Photo: Illustration only; Courtesy of German LNG Terminal

Canada and Germany sign transatlantic hydrogen supply deal

During the first official visit by German Chancellor Olaf Scholz to Canada, the two countries signed a hydrogen pact to establish a transatlantic green hydrogen supply chain.

Canada and Germany sign transatlantic hydrogen supply deal
Illustration only; Courtesy of German LNG Terminal

On 23 August, Canadian Ministry of Natural Resources reported that Canadian Prime Minister Justin Trudeau and German Chancellor Olaf Scholz signed a five-year hydrogen deal. Under this joint declaration of intent, the two countries are committed to creating a transatlantic supply chain for hydrogen well before 2030.

Canada will start shipping green hydrogen produced by wind farms to Germany by 2025. A Newfoundland-based company will use wind energy to produce green hydrogen with zero-emission. This is the first step in a partnership to help Germany reduce its reliance on fossil fuels.

The pact did not reveal how much hydrogen will be produced and shipped between the countries.

“Unlocking the potential of hydrogen is an essential part of our government’s plan for a sustainable economic future — not just for the domestic opportunities for emissions reductions but also for its potential as an export opportunity: to provide clean energy to countries around the globe,” said Jonathan Wilkinson, Minister of Natural Resources.

Robert Habeck, Vice-Chancellor of Germany, said: “Green hydrogen is an important key for a climate-neutral economy. We must resolutely pursue climate change mitigation in order to secure our prosperity and freedom. This is more important and urgent than ever at this time.”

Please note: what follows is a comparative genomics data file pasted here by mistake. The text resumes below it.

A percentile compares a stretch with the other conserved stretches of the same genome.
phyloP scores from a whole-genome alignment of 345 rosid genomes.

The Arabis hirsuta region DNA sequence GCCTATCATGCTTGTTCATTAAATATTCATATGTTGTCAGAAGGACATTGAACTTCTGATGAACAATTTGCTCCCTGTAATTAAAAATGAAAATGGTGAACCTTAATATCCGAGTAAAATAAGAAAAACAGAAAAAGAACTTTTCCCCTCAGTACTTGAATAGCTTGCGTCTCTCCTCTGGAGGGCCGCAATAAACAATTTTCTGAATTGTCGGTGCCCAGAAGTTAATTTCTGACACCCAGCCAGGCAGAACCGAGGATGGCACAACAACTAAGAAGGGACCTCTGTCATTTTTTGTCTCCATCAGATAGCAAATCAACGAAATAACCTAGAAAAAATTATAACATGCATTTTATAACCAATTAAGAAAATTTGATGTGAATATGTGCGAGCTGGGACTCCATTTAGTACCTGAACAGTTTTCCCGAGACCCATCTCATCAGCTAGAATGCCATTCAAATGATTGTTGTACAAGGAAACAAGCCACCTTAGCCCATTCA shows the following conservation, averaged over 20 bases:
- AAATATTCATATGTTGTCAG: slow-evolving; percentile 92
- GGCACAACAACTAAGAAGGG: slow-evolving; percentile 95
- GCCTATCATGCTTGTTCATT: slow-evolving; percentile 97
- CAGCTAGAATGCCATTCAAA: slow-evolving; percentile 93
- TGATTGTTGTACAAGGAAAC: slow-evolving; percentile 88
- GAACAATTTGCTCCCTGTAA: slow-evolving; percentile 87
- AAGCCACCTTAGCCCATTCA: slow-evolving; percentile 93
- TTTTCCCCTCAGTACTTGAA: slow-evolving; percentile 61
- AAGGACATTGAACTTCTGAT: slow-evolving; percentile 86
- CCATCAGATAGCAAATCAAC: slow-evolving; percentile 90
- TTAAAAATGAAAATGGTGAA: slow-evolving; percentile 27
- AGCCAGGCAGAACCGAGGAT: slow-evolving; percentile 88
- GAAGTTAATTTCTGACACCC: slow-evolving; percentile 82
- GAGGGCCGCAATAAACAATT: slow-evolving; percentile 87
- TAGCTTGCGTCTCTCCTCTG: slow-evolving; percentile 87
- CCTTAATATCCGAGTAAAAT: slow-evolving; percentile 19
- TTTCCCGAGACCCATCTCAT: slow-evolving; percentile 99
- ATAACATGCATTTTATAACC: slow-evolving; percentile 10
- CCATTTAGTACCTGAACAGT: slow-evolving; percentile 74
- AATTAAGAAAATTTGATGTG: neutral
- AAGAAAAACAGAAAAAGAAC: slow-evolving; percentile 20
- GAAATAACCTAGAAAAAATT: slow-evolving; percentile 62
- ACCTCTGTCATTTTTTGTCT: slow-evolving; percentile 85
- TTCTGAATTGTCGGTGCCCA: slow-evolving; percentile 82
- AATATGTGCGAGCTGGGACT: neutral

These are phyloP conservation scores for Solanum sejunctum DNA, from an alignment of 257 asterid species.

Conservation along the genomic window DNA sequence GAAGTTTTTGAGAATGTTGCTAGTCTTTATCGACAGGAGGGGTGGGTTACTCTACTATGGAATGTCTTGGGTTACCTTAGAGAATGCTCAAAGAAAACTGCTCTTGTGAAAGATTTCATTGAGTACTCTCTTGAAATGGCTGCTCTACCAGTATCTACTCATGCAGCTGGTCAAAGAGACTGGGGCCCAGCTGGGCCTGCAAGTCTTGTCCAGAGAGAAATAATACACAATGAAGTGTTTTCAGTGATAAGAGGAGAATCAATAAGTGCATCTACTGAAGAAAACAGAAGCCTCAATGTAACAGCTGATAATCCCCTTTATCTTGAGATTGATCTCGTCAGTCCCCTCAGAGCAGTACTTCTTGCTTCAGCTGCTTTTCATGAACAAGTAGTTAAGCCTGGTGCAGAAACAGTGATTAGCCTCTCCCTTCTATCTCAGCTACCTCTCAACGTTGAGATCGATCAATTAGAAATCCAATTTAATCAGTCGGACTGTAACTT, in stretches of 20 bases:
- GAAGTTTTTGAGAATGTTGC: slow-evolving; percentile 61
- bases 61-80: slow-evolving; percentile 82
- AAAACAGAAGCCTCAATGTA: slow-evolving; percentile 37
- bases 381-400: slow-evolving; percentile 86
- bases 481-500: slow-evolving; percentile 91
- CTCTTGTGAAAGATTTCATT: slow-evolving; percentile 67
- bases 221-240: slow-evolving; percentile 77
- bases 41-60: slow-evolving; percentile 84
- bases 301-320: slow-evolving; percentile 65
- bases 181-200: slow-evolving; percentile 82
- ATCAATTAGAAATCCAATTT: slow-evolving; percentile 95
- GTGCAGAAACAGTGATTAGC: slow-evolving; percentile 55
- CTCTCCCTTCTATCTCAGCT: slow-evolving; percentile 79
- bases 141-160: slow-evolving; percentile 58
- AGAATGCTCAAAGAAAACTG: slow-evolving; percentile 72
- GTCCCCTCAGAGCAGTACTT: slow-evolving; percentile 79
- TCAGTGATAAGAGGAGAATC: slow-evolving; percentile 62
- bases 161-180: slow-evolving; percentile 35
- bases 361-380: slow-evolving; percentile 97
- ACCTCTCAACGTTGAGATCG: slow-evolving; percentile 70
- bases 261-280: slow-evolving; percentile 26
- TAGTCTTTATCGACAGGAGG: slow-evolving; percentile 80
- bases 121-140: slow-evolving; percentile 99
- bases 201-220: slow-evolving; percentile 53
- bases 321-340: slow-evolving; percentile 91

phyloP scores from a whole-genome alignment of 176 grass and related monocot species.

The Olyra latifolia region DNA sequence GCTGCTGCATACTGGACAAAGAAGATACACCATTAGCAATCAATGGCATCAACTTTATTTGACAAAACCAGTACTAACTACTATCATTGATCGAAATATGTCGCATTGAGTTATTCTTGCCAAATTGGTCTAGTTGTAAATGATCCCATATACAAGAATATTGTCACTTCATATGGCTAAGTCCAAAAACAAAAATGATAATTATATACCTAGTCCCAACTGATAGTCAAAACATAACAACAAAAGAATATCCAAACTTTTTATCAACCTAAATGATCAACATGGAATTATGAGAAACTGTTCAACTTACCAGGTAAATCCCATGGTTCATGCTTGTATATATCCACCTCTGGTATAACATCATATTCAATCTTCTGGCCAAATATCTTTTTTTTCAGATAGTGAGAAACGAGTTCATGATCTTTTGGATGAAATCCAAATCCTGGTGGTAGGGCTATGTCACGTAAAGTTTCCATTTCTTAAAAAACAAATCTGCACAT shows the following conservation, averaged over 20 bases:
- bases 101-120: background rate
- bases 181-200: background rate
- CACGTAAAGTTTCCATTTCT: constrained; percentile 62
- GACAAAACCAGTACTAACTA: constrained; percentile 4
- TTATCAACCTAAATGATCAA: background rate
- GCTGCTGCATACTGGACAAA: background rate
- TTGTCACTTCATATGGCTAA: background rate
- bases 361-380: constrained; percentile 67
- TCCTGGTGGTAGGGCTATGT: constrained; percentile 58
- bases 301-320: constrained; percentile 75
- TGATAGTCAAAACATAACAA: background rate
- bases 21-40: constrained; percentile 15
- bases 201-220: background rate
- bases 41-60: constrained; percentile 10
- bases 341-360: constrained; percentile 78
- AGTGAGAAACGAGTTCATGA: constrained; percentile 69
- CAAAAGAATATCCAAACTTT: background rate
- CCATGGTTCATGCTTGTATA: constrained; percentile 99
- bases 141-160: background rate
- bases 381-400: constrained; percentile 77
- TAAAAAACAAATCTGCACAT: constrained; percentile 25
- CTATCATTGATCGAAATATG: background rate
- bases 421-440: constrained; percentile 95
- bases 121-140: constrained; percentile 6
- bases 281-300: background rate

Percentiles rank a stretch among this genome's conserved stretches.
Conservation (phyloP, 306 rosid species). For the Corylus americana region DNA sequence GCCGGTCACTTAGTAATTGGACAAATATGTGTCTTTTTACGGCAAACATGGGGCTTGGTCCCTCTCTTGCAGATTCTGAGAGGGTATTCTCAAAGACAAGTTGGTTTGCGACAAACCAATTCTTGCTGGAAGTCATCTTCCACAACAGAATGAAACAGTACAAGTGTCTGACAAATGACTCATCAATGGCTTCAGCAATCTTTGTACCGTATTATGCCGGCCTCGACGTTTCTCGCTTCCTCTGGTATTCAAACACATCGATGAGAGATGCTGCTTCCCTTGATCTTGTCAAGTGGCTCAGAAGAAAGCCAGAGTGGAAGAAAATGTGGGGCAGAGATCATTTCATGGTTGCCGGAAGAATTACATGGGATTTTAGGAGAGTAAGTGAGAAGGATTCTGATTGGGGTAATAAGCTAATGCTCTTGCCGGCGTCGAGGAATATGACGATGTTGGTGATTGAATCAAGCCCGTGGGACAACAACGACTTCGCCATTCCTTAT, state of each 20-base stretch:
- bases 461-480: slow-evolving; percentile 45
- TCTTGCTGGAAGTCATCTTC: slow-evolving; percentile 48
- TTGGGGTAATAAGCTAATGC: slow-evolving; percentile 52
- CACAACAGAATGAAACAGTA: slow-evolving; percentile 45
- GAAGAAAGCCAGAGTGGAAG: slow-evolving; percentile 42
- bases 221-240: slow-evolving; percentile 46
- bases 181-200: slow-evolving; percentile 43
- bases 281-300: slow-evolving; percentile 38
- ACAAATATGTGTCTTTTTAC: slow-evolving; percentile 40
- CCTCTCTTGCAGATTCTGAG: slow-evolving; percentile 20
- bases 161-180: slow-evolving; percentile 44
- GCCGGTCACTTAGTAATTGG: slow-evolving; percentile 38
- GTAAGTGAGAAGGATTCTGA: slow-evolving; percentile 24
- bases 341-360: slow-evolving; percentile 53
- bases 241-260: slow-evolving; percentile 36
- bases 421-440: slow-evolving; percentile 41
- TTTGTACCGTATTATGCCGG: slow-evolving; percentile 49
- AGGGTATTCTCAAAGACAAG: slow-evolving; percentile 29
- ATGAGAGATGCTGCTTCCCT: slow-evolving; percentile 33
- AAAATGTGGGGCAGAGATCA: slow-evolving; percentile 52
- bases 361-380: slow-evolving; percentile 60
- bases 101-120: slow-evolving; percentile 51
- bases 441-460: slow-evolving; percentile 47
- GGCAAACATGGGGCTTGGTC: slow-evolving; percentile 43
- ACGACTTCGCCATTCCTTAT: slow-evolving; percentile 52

“The Hydrogen Alliance between Canada and Germany is a significant milestone as we accelerate the international market rollout of green hydrogen and clear the way for new transatlantic cooperation. Specifically, we aim to build up a transatlantic supply chain for green hydrogen. The first shipments from Canada to Germany are to begin as early as 2025.”

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To sum up, The Canada–Germany Hydrogen Alliance will commit the two countries to enable investment in hydrogen projects through policy harmonization; supporting the development of secure hydrogen supply chains; establishing a transatlantic Canada–Germany supply corridor; and exporting clean Canadian hydrogen by 2025.

Moreover, the countries are still examining options for shipping LNG to Germany. However, according to Bloomberg, Trudeau said there has to be a strong business case to justify building export facilities on Canada’s east coast. He said he would be willing to ease the regulations if the private sector decides LNG export projects make economic sense.